While PIH can happen in all skin tones, it is particularly problematic and more apparent in individuals with darker skin. The distribution of the dark spots follows that of the underlying skin condition. The shades of the hyperpigmentation can vary from light brown to dark brown to blue and gray.

What are the best treatments for PIH?

PIH is difficult to treat. Current treatment options include topical preparations, [Editor’s note: “Topical” means that these treatments go on the skin.] which are available in over-the-counter or prescription strength, chemical peels, and laser treatments.

What causes PIH?

While there is no known cause for PIH or why certain people are more prone to its development, one can take measures to avoid prolonging the condition. Avoiding the sun is one measure, as it can aggravate symptoms and prolong the healing process.

What can be done to prevent PIH?

Treatment of the underlying condition, sunscreen, and sun protection are important preventive measures. Studies show that sunlight can worsen certain forms of hyperpigmentation. Therefore, wearing a broad-spectrum sunscreen is a very important part of treatment. Sunscreen should be “broad spectrum” and have a sun protective factor (SPF) of at least 30. [Editor’s note: Sun protection also includes protective clothing, hats, staying in the shade, and staying inside during peak sun exposure hours.]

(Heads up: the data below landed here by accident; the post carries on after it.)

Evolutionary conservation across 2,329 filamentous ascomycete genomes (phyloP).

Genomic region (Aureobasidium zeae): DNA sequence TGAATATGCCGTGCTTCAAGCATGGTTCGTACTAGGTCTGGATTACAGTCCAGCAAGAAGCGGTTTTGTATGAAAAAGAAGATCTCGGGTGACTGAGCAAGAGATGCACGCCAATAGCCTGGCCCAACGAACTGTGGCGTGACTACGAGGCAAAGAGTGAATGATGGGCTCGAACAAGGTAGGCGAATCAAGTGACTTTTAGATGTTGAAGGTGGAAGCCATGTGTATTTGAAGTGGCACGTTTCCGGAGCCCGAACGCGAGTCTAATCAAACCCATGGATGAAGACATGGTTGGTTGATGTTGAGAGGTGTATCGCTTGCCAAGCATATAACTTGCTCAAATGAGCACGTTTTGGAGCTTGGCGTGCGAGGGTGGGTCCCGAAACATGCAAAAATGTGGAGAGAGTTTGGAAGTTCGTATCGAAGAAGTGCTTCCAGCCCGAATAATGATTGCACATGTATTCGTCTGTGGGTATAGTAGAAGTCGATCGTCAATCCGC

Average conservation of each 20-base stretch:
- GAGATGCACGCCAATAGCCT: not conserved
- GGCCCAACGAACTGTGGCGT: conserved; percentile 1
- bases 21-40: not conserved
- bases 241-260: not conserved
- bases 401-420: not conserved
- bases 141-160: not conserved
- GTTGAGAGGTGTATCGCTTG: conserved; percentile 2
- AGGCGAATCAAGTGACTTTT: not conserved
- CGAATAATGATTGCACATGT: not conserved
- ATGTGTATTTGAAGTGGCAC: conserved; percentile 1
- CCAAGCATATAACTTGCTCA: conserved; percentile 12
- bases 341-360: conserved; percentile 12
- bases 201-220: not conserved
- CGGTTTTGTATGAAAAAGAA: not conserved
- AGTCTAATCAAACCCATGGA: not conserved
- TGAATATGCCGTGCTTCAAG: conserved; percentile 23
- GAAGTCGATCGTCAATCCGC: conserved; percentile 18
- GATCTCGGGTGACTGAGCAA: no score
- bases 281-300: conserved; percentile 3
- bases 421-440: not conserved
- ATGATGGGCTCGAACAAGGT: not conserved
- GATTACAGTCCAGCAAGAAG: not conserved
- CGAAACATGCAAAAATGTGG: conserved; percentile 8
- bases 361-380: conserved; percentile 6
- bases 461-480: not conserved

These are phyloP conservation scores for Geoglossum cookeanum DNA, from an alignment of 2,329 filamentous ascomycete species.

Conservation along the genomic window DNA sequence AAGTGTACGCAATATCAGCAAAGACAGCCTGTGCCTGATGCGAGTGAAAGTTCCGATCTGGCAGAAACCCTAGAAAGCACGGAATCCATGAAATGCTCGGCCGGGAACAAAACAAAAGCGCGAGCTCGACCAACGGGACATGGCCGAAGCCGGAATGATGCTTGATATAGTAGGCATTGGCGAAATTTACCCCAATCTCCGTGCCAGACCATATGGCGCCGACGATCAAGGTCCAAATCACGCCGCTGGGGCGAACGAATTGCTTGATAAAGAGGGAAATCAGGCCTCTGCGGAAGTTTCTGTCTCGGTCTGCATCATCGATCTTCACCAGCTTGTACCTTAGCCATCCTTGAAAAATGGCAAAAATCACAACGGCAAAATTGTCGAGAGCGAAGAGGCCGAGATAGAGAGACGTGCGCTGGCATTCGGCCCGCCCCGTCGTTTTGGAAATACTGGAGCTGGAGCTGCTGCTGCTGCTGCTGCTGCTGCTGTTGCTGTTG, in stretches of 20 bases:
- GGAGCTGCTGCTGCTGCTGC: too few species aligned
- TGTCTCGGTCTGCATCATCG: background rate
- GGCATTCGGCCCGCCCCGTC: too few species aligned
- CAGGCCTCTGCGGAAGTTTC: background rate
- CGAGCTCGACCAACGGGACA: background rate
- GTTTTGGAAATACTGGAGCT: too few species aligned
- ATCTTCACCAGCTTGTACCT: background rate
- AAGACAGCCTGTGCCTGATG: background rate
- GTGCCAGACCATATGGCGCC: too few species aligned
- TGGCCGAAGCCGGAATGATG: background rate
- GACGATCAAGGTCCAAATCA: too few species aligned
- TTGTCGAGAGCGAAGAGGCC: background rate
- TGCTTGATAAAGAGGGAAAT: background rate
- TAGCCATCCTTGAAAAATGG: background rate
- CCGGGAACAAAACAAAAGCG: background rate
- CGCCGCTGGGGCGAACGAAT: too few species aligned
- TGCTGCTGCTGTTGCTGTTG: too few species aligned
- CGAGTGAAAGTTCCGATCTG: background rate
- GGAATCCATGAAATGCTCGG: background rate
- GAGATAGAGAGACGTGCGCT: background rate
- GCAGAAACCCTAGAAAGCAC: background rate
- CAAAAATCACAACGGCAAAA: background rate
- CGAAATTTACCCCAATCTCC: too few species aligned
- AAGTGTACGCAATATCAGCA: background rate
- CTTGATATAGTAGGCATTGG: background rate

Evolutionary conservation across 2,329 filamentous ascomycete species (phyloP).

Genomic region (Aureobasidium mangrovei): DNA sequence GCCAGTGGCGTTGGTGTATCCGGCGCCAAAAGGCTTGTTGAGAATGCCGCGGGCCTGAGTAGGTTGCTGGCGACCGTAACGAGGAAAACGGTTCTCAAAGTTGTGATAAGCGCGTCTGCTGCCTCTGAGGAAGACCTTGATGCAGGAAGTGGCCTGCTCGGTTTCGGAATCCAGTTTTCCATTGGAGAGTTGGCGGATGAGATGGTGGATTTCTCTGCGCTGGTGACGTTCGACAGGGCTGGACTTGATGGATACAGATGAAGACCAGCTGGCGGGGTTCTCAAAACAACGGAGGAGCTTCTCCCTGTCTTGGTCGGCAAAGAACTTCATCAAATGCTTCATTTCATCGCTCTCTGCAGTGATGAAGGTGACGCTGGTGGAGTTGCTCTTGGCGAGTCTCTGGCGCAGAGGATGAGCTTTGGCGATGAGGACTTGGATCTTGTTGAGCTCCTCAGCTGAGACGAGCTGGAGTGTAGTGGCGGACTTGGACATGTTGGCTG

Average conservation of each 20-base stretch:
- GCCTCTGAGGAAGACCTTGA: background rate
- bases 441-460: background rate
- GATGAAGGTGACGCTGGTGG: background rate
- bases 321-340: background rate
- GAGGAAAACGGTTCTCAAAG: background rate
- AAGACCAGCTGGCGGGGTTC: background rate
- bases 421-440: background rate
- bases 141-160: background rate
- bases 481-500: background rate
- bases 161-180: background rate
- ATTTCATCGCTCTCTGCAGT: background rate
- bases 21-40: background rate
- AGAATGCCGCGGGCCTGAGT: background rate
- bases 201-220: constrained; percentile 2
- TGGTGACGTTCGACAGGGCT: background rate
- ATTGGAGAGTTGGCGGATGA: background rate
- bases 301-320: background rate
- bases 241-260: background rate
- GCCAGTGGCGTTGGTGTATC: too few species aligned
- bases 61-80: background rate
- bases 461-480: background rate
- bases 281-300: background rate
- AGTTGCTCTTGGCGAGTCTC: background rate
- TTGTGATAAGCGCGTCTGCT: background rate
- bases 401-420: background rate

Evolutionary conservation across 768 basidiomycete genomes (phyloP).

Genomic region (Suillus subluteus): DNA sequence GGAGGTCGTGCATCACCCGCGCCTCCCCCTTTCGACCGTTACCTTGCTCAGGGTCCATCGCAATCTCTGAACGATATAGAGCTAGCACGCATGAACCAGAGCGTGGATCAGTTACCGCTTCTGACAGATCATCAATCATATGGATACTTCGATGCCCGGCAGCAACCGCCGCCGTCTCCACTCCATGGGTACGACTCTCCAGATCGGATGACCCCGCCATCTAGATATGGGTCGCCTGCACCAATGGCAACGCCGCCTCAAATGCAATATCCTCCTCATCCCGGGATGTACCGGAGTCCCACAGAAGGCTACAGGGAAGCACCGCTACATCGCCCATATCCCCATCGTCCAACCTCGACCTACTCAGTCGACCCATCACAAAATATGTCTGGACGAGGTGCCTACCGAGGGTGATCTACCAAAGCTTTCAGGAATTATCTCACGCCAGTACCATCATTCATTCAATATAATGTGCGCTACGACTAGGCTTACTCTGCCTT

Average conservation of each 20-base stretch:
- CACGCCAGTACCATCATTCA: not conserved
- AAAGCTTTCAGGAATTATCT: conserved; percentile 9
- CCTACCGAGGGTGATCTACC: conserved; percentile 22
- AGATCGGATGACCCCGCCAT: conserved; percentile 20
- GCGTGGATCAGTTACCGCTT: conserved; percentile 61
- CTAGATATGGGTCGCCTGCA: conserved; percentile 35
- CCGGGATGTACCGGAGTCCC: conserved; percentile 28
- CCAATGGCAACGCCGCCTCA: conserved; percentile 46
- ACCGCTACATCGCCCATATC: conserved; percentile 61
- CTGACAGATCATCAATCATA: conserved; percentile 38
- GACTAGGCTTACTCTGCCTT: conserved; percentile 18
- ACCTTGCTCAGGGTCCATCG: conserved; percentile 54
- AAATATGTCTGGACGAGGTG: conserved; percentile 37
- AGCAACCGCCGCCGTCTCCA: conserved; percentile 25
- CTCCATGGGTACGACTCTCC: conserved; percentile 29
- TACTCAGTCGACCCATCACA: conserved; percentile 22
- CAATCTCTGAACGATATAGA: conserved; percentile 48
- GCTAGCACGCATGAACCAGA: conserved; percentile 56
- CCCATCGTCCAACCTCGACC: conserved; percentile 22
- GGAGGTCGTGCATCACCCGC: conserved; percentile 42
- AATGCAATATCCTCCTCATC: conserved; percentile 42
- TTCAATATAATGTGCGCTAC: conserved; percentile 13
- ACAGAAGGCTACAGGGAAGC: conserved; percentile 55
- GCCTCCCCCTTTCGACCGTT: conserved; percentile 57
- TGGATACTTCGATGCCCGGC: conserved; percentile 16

Can you describe the skin condition that disproportionately causes hair loss in people of color? What hair/scalp conditions are people of color more prone to experience?

Central centrifugal cicatricial alopecia (CCCA) is the most common form of scarring alopecia that occurs in Black women. It is estimated to occur in as many as 16% of African American women.

Affected individuals can experience scalp tenderness, itching, and pain. It involves the crown/vertex of the scalp and progresses centrifugally over time. The condition culminates in scarring and permanent hair loss, which is very distressing for women who suffer from this condition.